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Allied Member, ASID
Licensed General Contractor
AZ ROC 287314

September 12, 2012


Filed under: maria nepomuceno — Tags: — admin @ 3:21 pm

I am so excited to bring you this artist! How fantastic that art has so many mediums in which emotions and stories may be expressed!  Maria Nepomuceno’s work is stunning!

I hope you enjoy this post!

Love, Jamie



Maria Nepomuceno’s woven and beaded sculptures feel entirely self-sufficient. They’re at once charming and mysterious, relaxed and vivacious, like the never-entirely-gentle Rio environment that produced them.

Holland Cotter, The New York Times


Maria Nepomuceno is an emerging Brazilian artist.


Maria Nepomuceno’s seductive sculptures and installations made of brightly coloured rope, straw and beads spread throughout the spaces they inhabit: they varyingly hang in hammock-like forms, drape down walls, sprawl across floors, or group together as constellations in a new and curious cosmos.


Maria Nepomuceno allows her materials to obey their own organisational logic, weaving them together in a process that presents seemingly infinite possibilities for the spiraling, circling and multiplying of forms. Inspired by ancient traditions and complex indigenous craft techniques, Nepomuceno pushes these into a wholly contemporary engagement with space and structure, form and concept.


That the sculptures appear anthropomorphic and organic is essential to a reading of her work: the spiraling central to her process relates to the spirals occurring naturally throughout the universe, giving shape to entire galaxies as well as the blueprint for existence, DNA.


The sculptures bear a direct relationship to the human body, at times seeming familiar and almost functional, as though they are to be utilized for some as yet unlearned task, and at others appearing entirely alien, like unidentified microbes occupying new anatomical terrain. Nepomuceno’s work draws on the modern history of Brazilian art.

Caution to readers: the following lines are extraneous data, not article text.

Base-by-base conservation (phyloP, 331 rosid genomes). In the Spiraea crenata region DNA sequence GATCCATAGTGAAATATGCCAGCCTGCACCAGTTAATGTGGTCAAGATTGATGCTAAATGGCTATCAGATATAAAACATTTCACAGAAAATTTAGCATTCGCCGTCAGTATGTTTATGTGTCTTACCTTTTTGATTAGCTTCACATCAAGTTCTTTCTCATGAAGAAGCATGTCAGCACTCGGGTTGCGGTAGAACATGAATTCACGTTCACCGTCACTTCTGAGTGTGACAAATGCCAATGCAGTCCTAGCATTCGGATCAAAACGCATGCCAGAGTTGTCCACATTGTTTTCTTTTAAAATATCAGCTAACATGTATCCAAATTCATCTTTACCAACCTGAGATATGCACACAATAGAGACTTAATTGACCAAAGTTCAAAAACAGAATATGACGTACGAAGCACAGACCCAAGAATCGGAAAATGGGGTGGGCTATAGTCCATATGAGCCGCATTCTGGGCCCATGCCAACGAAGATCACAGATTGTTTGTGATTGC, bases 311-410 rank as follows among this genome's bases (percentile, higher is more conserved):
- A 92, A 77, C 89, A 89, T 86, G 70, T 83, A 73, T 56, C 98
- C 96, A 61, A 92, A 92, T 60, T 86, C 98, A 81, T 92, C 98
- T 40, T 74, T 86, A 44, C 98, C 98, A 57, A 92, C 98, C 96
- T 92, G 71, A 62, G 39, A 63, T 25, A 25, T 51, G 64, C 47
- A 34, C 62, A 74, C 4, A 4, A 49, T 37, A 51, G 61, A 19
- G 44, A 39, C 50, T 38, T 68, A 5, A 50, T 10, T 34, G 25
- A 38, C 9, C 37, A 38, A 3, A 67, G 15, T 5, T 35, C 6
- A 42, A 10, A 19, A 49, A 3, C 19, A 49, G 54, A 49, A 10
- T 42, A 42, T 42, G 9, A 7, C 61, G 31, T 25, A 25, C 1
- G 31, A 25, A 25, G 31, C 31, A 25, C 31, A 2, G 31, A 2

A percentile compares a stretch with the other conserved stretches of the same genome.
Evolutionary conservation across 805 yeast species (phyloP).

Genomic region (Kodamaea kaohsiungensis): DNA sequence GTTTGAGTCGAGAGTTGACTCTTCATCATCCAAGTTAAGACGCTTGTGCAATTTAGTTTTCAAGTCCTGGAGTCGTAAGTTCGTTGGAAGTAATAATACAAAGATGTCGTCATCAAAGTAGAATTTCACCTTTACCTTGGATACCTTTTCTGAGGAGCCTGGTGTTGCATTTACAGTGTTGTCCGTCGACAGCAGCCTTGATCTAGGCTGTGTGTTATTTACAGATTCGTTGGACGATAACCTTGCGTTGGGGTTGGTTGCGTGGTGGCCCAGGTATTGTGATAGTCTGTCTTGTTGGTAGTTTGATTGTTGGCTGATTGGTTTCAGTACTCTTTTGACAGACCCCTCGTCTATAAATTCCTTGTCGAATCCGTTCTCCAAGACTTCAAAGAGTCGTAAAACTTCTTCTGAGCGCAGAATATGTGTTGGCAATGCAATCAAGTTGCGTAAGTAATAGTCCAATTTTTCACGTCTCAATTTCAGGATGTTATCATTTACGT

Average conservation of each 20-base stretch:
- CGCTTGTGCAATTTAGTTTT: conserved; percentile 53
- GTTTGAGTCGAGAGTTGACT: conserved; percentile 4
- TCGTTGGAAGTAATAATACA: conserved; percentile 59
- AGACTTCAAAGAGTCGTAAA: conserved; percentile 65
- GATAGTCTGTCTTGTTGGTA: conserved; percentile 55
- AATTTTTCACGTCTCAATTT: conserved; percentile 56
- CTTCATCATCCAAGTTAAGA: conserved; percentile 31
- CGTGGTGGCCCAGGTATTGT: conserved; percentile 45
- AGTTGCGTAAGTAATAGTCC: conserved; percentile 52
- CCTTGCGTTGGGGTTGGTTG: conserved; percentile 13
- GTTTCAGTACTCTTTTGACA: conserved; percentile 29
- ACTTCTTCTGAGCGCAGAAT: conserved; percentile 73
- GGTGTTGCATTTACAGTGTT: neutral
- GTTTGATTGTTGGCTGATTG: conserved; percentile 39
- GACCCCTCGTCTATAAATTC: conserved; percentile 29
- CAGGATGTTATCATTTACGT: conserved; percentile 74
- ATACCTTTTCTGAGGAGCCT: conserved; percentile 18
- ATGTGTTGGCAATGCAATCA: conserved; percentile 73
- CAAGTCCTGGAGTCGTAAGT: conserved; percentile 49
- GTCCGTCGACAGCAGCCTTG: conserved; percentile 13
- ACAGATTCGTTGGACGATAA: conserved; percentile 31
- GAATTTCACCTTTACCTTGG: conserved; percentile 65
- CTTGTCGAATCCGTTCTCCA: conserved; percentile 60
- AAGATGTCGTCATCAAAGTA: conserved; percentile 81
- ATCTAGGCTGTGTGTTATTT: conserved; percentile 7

September 5, 2012


Filed under: Magna Art — Tags: — admin @ 4:35 pm

In my office, we have different people that work on the different aspects that all comprise interior design.   One of the people who work on the renderings and CAD drawings, loves to draw Magna Art-I always thought these were a bit strange and I thought, that  the figures really were created for the computer games.

I was totally incorrect!   So I delved into understanding this art form and I thought I would share it with you!

Enjoy! Love, Jamie

We know manga today as embodied by Japanese comic books, drawn in a particular style, the characters presented with large eyes, small mouths, exuberant hairstyles and sometimes fantastical powers and often



expressing exaggerated emotion. The roots of manga go back a long way though and it developed out of the ancient Japanese narrative art of story-telling through sequential images as practised by Toba Sojo, a painter and priest working in the 11th century and possessing a well-developed sense of whimsy. Such was his influence on the development of manga – which means ‘humorous pictures’ – that 18th century concertina-style books of humorous pictures were known as ‘Toba-e’ or ‘Toba pictures’.

Escapism is easy and digital environments and technologies make it so real. Our social interaction is as much, if not more, online and more and more people experience difficulty in distinguishing between the two. Witness recent court cases concerning the destruction of online avatars and love affairs between online personae causing real-world misery and divorce. The boundaries are so blurred in some cases that people cannot tell the difference anymore.

Historically, youth culture in the East has looked westwards for the inspiration and assimilation of ideas, music, clothes and identity but Manga Dreams shows us that this is a very different process – youth cultures in both the East and West are, for the first time, drawing on Eastern culture. This is Asian youth power manifesting itself through manga.



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